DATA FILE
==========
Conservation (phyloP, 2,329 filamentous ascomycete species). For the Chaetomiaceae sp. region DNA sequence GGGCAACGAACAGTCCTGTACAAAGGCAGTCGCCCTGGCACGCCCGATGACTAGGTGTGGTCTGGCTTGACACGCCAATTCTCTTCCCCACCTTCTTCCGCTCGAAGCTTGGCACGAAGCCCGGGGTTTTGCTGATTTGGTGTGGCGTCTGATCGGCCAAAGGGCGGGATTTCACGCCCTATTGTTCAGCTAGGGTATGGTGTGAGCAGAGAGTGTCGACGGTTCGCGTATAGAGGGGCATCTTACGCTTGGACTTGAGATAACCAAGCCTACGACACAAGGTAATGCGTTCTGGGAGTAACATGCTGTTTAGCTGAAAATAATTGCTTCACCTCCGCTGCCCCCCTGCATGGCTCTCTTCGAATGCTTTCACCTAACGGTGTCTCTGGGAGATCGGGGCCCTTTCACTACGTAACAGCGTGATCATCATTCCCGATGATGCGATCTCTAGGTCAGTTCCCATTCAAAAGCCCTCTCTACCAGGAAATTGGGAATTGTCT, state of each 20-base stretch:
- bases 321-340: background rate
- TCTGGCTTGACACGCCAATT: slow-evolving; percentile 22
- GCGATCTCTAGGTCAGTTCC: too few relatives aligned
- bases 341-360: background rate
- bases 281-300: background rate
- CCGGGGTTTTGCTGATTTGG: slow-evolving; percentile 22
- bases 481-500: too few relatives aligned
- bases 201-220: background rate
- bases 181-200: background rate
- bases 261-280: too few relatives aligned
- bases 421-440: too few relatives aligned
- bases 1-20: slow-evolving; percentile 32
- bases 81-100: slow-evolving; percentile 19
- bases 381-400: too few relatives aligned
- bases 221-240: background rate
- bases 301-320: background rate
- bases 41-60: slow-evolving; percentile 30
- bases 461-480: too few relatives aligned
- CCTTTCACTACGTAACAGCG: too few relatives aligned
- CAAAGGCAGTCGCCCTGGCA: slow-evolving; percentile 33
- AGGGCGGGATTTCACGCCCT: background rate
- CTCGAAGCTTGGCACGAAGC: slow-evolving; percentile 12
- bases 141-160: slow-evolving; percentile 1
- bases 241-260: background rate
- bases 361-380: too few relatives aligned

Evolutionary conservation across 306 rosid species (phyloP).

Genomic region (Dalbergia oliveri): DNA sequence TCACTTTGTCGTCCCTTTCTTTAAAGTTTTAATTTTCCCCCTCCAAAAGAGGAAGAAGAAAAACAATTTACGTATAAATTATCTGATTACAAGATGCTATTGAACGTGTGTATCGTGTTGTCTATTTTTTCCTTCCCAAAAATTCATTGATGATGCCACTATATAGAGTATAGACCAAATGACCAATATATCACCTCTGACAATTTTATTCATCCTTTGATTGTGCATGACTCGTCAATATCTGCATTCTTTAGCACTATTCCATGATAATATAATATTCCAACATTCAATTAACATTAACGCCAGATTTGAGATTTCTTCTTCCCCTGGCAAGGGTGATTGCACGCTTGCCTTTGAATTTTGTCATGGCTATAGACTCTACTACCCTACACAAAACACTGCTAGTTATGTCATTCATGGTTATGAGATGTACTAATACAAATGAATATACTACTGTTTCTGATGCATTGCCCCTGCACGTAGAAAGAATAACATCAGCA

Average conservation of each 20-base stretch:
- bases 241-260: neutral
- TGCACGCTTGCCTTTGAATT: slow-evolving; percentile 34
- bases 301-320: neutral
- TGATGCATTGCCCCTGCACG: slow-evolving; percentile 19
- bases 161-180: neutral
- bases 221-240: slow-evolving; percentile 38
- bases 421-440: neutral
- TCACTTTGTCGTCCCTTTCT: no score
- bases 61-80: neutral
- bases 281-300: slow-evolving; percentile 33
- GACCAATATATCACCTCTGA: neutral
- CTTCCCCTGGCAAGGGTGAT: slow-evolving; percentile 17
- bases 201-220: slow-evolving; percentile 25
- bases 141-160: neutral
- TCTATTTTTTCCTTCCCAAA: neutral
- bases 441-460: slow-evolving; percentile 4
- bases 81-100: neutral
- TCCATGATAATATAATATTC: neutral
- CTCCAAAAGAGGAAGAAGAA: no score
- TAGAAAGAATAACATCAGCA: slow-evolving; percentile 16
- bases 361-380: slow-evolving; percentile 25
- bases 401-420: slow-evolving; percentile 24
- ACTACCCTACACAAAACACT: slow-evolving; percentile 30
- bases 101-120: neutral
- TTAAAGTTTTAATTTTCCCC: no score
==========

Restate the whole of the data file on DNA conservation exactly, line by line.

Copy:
Conservation (phyloP, 2,329 filamentous ascomycete species). For the Chaetomiaceae sp. region DNA sequence GGGCAACGAACAGTCCTGTACAAAGGCAGTCGCCCTGGCACGCCCGATGACTAGGTGTGGTCTGGCTTGACACGCCAATTCTCTTCCCCACCTTCTTCCGCTCGAAGCTTGGCACGAAGCCCGGGGTTTTGCTGATTTGGTGTGGCGTCTGATCGGCCAAAGGGCGGGATTTCACGCCCTATTGTTCAGCTAGGGTATGGTGTGAGCAGAGAGTGTCGACGGTTCGCGTATAGAGGGGCATCTTACGCTTGGACTTGAGATAACCAAGCCTACGACACAAGGTAATGCGTTCTGGGAGTAACATGCTGTTTAGCTGAAAATAATTGCTTCACCTCCGCTGCCCCCCTGCATGGCTCTCTTCGAATGCTTTCACCTAACGGTGTCTCTGGGAGATCGGGGCCCTTTCACTACGTAACAGCGTGATCATCATTCCCGATGATGCGATCTCTAGGTCAGTTCCCATTCAAAAGCCCTCTCTACCAGGAAATTGGGAATTGTCT, state of each 20-base stretch:
- bases 321-340: background rate
- TCTGGCTTGACACGCCAATT: slow-evolving; percentile 22
- GCGATCTCTAGGTCAGTTCC: too few relatives aligned
- bases 341-360: background rate
- bases 281-300: background rate
- CCGGGGTTTTGCTGATTTGG: slow-evolving; percentile 22
- bases 481-500: too few relatives aligned
- bases 201-220: background rate
- bases 181-200: background rate
- bases 261-280: too few relatives aligned
- bases 421-440: too few relatives aligned
- bases 1-20: slow-evolving; percentile 32
- bases 81-100: slow-evolving; percentile 19
- bases 381-400: too few relatives aligned
- bases 221-240: background rate
- bases 301-320: background rate
- bases 41-60: slow-evolving; percentile 30
- bases 461-480: too few relatives aligned
- CCTTTCACTACGTAACAGCG: too few relatives aligned
- CAAAGGCAGTCGCCCTGGCA: slow-evolving; percentile 33
- AGGGCGGGATTTCACGCCCT: background rate
- CTCGAAGCTTGGCACGAAGC: slow-evolving; percentile 12
- bases 141-160: slow-evolving; percentile 1
- bases 241-260: background rate
- bases 361-380: too few relatives aligned

Evolutionary conservation across 306 rosid species (phyloP).

Genomic region (Dalbergia oliveri): DNA sequence TCACTTTGTCGTCCCTTTCTTTAAAGTTTTAATTTTCCCCCTCCAAAAGAGGAAGAAGAAAAACAATTTACGTATAAATTATCTGATTACAAGATGCTATTGAACGTGTGTATCGTGTTGTCTATTTTTTCCTTCCCAAAAATTCATTGATGATGCCACTATATAGAGTATAGACCAAATGACCAATATATCACCTCTGACAATTTTATTCATCCTTTGATTGTGCATGACTCGTCAATATCTGCATTCTTTAGCACTATTCCATGATAATATAATATTCCAACATTCAATTAACATTAACGCCAGATTTGAGATTTCTTCTTCCCCTGGCAAGGGTGATTGCACGCTTGCCTTTGAATTTTGTCATGGCTATAGACTCTACTACCCTACACAAAACACTGCTAGTTATGTCATTCATGGTTATGAGATGTACTAATACAAATGAATATACTACTGTTTCTGATGCATTGCCCCTGCACGTAGAAAGAATAACATCAGCA

Average conservation of each 20-base stretch:
- bases 241-260: neutral
- TGCACGCTTGCCTTTGAATT: slow-evolving; percentile 34
- bases 301-320: neutral
- TGATGCATTGCCCCTGCACG: slow-evolving; percentile 19
- bases 161-180: neutral
- bases 221-240: slow-evolving; percentile 38
- bases 421-440: neutral
- TCACTTTGTCGTCCCTTTCT: no score
- bases 61-80: neutral
- bases 281-300: slow-evolving; percentile 33
- GACCAATATATCACCTCTGA: neutral
- CTTCCCCTGGCAAGGGTGAT: slow-evolving; percentile 17
- bases 201-220: slow-evolving; percentile 25
- bases 141-160: neutral
- TCTATTTTTTCCTTCCCAAA: neutral
- bases 441-460: slow-evolving; percentile 4
- bases 81-100: neutral
- TCCATGATAATATAATATTC: neutral
- CTCCAAAAGAGGAAGAAGAA: no score
- TAGAAAGAATAACATCAGCA: slow-evolving; percentile 16
- bases 361-380: slow-evolving; percentile 25
- bases 401-420: slow-evolving; percentile 24
- ACTACCCTACACAAAACACT: slow-evolving; percentile 30
- bases 101-120: neutral
- TTAAAGTTTTAATTTTCCCC: no score